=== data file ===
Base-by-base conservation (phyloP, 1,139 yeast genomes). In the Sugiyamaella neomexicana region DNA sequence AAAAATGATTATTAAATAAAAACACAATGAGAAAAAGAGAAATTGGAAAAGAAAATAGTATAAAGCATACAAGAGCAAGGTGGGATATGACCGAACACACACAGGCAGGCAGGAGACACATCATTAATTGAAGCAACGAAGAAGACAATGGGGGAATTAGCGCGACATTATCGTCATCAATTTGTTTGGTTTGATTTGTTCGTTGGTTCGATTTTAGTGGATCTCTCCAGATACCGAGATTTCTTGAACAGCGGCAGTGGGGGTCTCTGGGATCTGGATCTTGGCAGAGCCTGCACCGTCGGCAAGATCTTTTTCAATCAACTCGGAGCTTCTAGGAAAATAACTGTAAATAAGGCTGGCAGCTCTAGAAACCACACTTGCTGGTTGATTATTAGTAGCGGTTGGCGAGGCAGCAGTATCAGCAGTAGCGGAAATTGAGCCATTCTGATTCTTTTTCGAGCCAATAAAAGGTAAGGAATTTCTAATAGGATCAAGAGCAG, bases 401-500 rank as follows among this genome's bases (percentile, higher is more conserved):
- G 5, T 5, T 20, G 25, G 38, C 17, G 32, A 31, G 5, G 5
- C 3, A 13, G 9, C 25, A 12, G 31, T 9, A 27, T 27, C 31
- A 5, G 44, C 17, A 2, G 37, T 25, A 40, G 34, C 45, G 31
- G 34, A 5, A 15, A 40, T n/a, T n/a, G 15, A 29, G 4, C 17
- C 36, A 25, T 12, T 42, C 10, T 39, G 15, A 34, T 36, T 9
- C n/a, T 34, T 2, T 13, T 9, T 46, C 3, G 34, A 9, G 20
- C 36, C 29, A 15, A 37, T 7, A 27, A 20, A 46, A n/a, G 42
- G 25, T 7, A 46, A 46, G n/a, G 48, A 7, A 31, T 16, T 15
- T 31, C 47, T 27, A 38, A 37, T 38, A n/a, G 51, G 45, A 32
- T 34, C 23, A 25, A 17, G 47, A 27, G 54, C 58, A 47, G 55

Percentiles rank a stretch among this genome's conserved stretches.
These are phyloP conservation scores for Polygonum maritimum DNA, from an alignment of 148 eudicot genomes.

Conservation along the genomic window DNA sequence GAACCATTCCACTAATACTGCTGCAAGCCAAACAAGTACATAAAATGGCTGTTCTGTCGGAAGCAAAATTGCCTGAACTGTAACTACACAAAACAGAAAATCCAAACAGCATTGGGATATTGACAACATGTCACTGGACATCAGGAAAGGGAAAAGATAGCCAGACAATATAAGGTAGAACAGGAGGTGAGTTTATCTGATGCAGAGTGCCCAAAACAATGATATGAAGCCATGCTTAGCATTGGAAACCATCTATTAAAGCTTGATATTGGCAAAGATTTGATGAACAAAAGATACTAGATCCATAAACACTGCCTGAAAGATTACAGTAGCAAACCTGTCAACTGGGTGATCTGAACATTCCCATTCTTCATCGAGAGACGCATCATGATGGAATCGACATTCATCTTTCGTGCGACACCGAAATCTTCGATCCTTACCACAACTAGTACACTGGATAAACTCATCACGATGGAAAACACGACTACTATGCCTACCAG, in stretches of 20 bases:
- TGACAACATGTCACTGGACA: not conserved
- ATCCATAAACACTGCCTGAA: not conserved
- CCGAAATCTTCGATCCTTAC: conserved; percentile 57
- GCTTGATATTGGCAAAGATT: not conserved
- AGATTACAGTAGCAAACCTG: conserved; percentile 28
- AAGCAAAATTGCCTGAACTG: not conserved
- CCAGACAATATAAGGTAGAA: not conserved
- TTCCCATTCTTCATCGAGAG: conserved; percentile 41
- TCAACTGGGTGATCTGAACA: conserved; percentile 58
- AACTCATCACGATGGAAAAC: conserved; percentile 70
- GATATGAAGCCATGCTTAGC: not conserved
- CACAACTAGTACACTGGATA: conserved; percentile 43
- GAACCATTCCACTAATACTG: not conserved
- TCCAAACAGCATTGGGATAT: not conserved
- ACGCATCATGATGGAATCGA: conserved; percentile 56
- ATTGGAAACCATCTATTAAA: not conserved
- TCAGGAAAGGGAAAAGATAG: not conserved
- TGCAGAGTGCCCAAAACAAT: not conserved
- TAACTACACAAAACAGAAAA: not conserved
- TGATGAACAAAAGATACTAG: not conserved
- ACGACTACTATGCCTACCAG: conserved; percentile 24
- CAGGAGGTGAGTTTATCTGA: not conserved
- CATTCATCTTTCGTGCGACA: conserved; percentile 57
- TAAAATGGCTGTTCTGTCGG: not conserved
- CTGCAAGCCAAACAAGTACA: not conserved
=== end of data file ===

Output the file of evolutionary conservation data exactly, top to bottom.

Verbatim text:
Base-by-base conservation (phyloP, 1,139 yeast genomes). In the Sugiyamaella neomexicana region DNA sequence AAAAATGATTATTAAATAAAAACACAATGAGAAAAAGAGAAATTGGAAAAGAAAATAGTATAAAGCATACAAGAGCAAGGTGGGATATGACCGAACACACACAGGCAGGCAGGAGACACATCATTAATTGAAGCAACGAAGAAGACAATGGGGGAATTAGCGCGACATTATCGTCATCAATTTGTTTGGTTTGATTTGTTCGTTGGTTCGATTTTAGTGGATCTCTCCAGATACCGAGATTTCTTGAACAGCGGCAGTGGGGGTCTCTGGGATCTGGATCTTGGCAGAGCCTGCACCGTCGGCAAGATCTTTTTCAATCAACTCGGAGCTTCTAGGAAAATAACTGTAAATAAGGCTGGCAGCTCTAGAAACCACACTTGCTGGTTGATTATTAGTAGCGGTTGGCGAGGCAGCAGTATCAGCAGTAGCGGAAATTGAGCCATTCTGATTCTTTTTCGAGCCAATAAAAGGTAAGGAATTTCTAATAGGATCAAGAGCAG, bases 401-500 rank as follows among this genome's bases (percentile, higher is more conserved):
- G 5, T 5, T 20, G 25, G 38, C 17, G 32, A 31, G 5, G 5
- C 3, A 13, G 9, C 25, A 12, G 31, T 9, A 27, T 27, C 31
- A 5, G 44, C 17, A 2, G 37, T 25, A 40, G 34, C 45, G 31
- G 34, A 5, A 15, A 40, T n/a, T n/a, G 15, A 29, G 4, C 17
- C 36, A 25, T 12, T 42, C 10, T 39, G 15, A 34, T 36, T 9
- C n/a, T 34, T 2, T 13, T 9, T 46, C 3, G 34, A 9, G 20
- C 36, C 29, A 15, A 37, T 7, A 27, A 20, A 46, A n/a, G 42
- G 25, T 7, A 46, A 46, G n/a, G 48, A 7, A 31, T 16, T 15
- T 31, C 47, T 27, A 38, A 37, T 38, A n/a, G 51, G 45, A 32
- T 34, C 23, A 25, A 17, G 47, A 27, G 54, C 58, A 47, G 55

Percentiles rank a stretch among this genome's conserved stretches.
These are phyloP conservation scores for Polygonum maritimum DNA, from an alignment of 148 eudicot genomes.

Conservation along the genomic window DNA sequence GAACCATTCCACTAATACTGCTGCAAGCCAAACAAGTACATAAAATGGCTGTTCTGTCGGAAGCAAAATTGCCTGAACTGTAACTACACAAAACAGAAAATCCAAACAGCATTGGGATATTGACAACATGTCACTGGACATCAGGAAAGGGAAAAGATAGCCAGACAATATAAGGTAGAACAGGAGGTGAGTTTATCTGATGCAGAGTGCCCAAAACAATGATATGAAGCCATGCTTAGCATTGGAAACCATCTATTAAAGCTTGATATTGGCAAAGATTTGATGAACAAAAGATACTAGATCCATAAACACTGCCTGAAAGATTACAGTAGCAAACCTGTCAACTGGGTGATCTGAACATTCCCATTCTTCATCGAGAGACGCATCATGATGGAATCGACATTCATCTTTCGTGCGACACCGAAATCTTCGATCCTTACCACAACTAGTACACTGGATAAACTCATCACGATGGAAAACACGACTACTATGCCTACCAG, in stretches of 20 bases:
- TGACAACATGTCACTGGACA: not conserved
- ATCCATAAACACTGCCTGAA: not conserved
- CCGAAATCTTCGATCCTTAC: conserved; percentile 57
- GCTTGATATTGGCAAAGATT: not conserved
- AGATTACAGTAGCAAACCTG: conserved; percentile 28
- AAGCAAAATTGCCTGAACTG: not conserved
- CCAGACAATATAAGGTAGAA: not conserved
- TTCCCATTCTTCATCGAGAG: conserved; percentile 41
- TCAACTGGGTGATCTGAACA: conserved; percentile 58
- AACTCATCACGATGGAAAAC: conserved; percentile 70
- GATATGAAGCCATGCTTAGC: not conserved
- CACAACTAGTACACTGGATA: conserved; percentile 43
- GAACCATTCCACTAATACTG: not conserved
- TCCAAACAGCATTGGGATAT: not conserved
- ACGCATCATGATGGAATCGA: conserved; percentile 56
- ATTGGAAACCATCTATTAAA: not conserved
- TCAGGAAAGGGAAAAGATAG: not conserved
- TGCAGAGTGCCCAAAACAAT: not conserved
- TAACTACACAAAACAGAAAA: not conserved
- TGATGAACAAAAGATACTAG: not conserved
- ACGACTACTATGCCTACCAG: conserved; percentile 24
- CAGGAGGTGAGTTTATCTGA: not conserved
- CATTCATCTTTCGTGCGACA: conserved; percentile 57
- TAAAATGGCTGTTCTGTCGG: not conserved
- CTGCAAGCCAAACAAGTACA: not conserved